By Andy McCullough
Shohei Ohtani’s singular pursuit of history reached another summit Saturday when he agreed to the largest contract in the annals of major North American team sports, a 10-year, $700 million deal with the Los Angeles Dodgers.
Ohtani announced his decision to sign with the Dodgers on Instagram; his agency revealed the terms of the contract.
The deal ends years of feverish speculation about Ohtani’s future. Ohtani, a 29-year-old sensation unique in modern baseball for being an elite pitcher and an elite hitter, has captivated the industry since he left Japan for Major League Baseball heading into the 2018 season. He has done things that appeared impossible in the current era — feats that harked back to Babe Ruth, the last great two-way player. As he traveled the country with the Los Angeles Angels this past summer, fans serenaded him with recruiting pitches. When he entered free agency, a dozen teams lined up, curious to see if they could meet his eye.
Ohtani will now be compensated for his immense talent and his unparalleled star power. His contract eclipsed the $360 million record for free agents set last winter by New York Yankees slugger Aaron Judge and also surpassed the record-setting $426.5 million extension from Ohtani’s former Angels teammate Mike Trout. His price tag exceeded even those outside of baseball, topping the $450 million contract signed by Kansas City quarterback Patrick Mahomes.
Ohtani’s individual brilliance was not enough to lift the Angels into the postseason. With the Dodgers, Ohtani may now have a better opportunity to add hardware to his trophy case. The Dodgers have won the National League West in 10 of the past 11 seasons, topped 100 victories in five of the past six full seasons and won the World Series in 2020.
“My sense is that he wants to be the best ever,” said St. Louis Cardinals outfielder Lars Nootbaar, who played with Ohtani last spring in the World Baseball Classic, “but I don’t think he would ever publicly say that.”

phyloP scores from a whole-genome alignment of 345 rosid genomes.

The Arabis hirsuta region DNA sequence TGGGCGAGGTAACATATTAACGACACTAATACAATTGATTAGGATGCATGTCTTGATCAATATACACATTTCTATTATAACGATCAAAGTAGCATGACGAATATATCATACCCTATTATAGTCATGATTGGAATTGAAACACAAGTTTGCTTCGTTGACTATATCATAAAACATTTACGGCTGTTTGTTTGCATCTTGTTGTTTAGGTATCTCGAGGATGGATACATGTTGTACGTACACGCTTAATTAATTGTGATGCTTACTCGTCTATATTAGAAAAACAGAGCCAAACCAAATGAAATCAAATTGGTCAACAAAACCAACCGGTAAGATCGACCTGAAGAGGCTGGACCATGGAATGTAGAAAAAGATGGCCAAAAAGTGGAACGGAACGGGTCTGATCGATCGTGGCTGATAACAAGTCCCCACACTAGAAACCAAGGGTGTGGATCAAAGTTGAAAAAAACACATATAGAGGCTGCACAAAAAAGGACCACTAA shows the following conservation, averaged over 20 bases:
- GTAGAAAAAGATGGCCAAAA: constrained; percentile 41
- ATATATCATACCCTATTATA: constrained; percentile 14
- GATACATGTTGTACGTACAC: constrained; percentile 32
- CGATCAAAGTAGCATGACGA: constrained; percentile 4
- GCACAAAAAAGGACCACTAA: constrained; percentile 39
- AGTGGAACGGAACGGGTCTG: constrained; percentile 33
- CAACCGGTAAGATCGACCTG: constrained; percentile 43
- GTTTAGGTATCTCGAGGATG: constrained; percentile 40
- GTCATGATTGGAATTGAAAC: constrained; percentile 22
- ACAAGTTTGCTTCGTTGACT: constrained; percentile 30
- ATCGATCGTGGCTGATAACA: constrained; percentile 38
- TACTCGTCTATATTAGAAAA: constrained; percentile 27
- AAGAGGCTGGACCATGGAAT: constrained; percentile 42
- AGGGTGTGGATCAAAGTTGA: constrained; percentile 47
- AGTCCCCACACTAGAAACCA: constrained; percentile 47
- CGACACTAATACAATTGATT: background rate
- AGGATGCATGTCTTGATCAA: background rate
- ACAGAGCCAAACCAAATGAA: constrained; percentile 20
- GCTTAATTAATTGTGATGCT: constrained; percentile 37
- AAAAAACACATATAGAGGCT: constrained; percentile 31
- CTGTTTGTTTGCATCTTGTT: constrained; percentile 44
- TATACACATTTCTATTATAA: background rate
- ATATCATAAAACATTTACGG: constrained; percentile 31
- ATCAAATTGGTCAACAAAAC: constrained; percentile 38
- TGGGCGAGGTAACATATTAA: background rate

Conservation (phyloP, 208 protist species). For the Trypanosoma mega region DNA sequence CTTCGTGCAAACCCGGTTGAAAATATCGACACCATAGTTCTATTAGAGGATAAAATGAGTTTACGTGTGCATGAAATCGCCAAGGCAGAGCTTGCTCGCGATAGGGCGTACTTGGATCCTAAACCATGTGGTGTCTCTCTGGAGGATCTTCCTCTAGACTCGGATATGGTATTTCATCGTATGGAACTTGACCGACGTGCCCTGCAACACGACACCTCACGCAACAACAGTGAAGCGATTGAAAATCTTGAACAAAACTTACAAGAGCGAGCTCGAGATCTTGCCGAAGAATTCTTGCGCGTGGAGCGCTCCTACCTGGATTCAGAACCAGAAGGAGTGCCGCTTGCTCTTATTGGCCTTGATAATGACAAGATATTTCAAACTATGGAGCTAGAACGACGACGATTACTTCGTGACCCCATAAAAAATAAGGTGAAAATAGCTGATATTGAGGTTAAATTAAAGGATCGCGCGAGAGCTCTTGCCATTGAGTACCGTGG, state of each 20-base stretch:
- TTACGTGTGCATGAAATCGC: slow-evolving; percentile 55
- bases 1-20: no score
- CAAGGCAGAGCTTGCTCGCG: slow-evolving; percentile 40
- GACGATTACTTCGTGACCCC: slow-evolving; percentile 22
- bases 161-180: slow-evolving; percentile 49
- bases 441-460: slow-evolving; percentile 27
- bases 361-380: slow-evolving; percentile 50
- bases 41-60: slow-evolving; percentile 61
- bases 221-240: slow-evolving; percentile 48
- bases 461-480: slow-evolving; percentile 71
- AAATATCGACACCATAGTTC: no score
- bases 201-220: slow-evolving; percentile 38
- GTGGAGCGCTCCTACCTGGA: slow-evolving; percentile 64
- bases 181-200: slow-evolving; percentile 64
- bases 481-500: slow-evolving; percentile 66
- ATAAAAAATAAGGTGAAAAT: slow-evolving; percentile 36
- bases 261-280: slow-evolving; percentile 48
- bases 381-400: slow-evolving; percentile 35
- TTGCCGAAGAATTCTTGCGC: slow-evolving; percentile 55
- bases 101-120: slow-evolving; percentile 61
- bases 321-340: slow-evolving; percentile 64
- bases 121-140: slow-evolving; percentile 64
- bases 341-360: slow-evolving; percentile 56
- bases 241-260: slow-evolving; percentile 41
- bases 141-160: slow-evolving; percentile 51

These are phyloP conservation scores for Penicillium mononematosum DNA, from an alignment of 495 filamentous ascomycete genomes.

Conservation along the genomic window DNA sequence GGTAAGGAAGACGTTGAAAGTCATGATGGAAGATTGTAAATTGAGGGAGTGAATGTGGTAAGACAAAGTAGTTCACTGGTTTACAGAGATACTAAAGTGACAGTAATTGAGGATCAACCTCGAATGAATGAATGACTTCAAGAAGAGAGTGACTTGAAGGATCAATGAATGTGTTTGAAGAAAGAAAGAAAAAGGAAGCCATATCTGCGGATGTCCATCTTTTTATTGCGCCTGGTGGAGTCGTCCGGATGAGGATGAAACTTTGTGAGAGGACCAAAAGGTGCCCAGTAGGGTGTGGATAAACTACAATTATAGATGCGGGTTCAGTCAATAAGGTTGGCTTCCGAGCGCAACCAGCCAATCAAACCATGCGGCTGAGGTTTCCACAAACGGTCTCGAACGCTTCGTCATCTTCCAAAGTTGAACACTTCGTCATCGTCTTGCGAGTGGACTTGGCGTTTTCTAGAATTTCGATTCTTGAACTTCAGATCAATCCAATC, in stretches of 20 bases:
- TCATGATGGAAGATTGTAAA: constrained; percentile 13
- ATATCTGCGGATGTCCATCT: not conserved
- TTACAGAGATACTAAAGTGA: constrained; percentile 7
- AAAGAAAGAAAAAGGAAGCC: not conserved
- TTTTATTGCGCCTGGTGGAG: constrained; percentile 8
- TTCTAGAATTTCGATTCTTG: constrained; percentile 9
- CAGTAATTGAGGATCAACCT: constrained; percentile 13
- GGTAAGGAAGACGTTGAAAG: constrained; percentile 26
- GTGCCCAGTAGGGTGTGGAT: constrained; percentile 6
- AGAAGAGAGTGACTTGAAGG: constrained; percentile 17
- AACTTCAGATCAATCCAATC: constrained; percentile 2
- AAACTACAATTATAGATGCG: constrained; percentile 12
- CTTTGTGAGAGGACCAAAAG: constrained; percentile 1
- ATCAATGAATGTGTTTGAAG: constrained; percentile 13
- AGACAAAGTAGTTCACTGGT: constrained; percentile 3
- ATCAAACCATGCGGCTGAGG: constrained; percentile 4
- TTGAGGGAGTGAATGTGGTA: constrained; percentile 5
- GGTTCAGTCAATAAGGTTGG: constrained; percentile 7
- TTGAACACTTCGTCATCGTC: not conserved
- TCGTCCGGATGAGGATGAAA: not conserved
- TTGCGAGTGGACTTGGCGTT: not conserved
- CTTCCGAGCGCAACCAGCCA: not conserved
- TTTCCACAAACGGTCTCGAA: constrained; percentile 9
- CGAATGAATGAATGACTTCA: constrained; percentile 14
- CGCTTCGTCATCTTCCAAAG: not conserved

Significant questions linger about Ohtani’s future. He will not pitch in 2024 as he recovers from a September operation to repair his right elbow’s ulnar collateral ligament. He had Tommy John surgery in 2018. Neither Ohtani, who has not taken questions from reporters since August, nor the Angels have disclosed the exact nature of the second operation, but the Los Angeles Times has reported that it was a second Tommy John procedure.
Ohtani’s agent, Nez Balelo, has stressed that Ohtani remains committed to pitching and hitting in the future. “Shohei loves to pitch,” Balelo told reporters in September. Ohtani will attempt to return to the mound in 2025. His camp has not revealed at what point he would consider giving up his dual career and focusing on one part of his game. Since he was a teenager, Ohtani has ignored suggestions that he focus on only one pursuit.
Ohtani demonstrated his potential as the American League Rookie of the Year in 2018, but his two-way hopes were delayed after his first elbow operation. It was not until 2021 that his full ability was on display. He has won the AL MVP award in two of the past three seasons and came in second in MVP voting in the other season.
To create a comparison for Ohtani involves inventions that sound freakish. “It’s like if Judge went out and was a 20-game winner as well,” his former teammate Kole Calhoun said.
Ohtani is committed to being a starting pitcher. If he cannot stay healthy enough for that role, he could aid the Dodgers as a reliever. He closed the final game of this year’s World Baseball Classic, securing the crown for Japan by striking out Trout. His four-seam fastball averaged nearly 97 mph in 2023.
Even if Ohtani never pitches again, his value as a hitter is immense. In 1920, his first season exclusively as a hitter, Ruth led the American League in homers, on-base percentage and slugging percentage. In 2023, while making 23 pitching starts with a 3.14 ERA, putting him among the league leaders in that category, Ohtani led the AL in the same three hitting categories as Ruth. He hit 44 homers with a career-best 1.066 OPS. He did this while dealing with a torn ligament in his elbow.
Only one stage remains for Ohtani: He has never played a playoff game in the majors. As the Angels struggled in recent years, Ohtani became more vocal about his desire to play for a winner. Now he has the chance to make a different kind of history.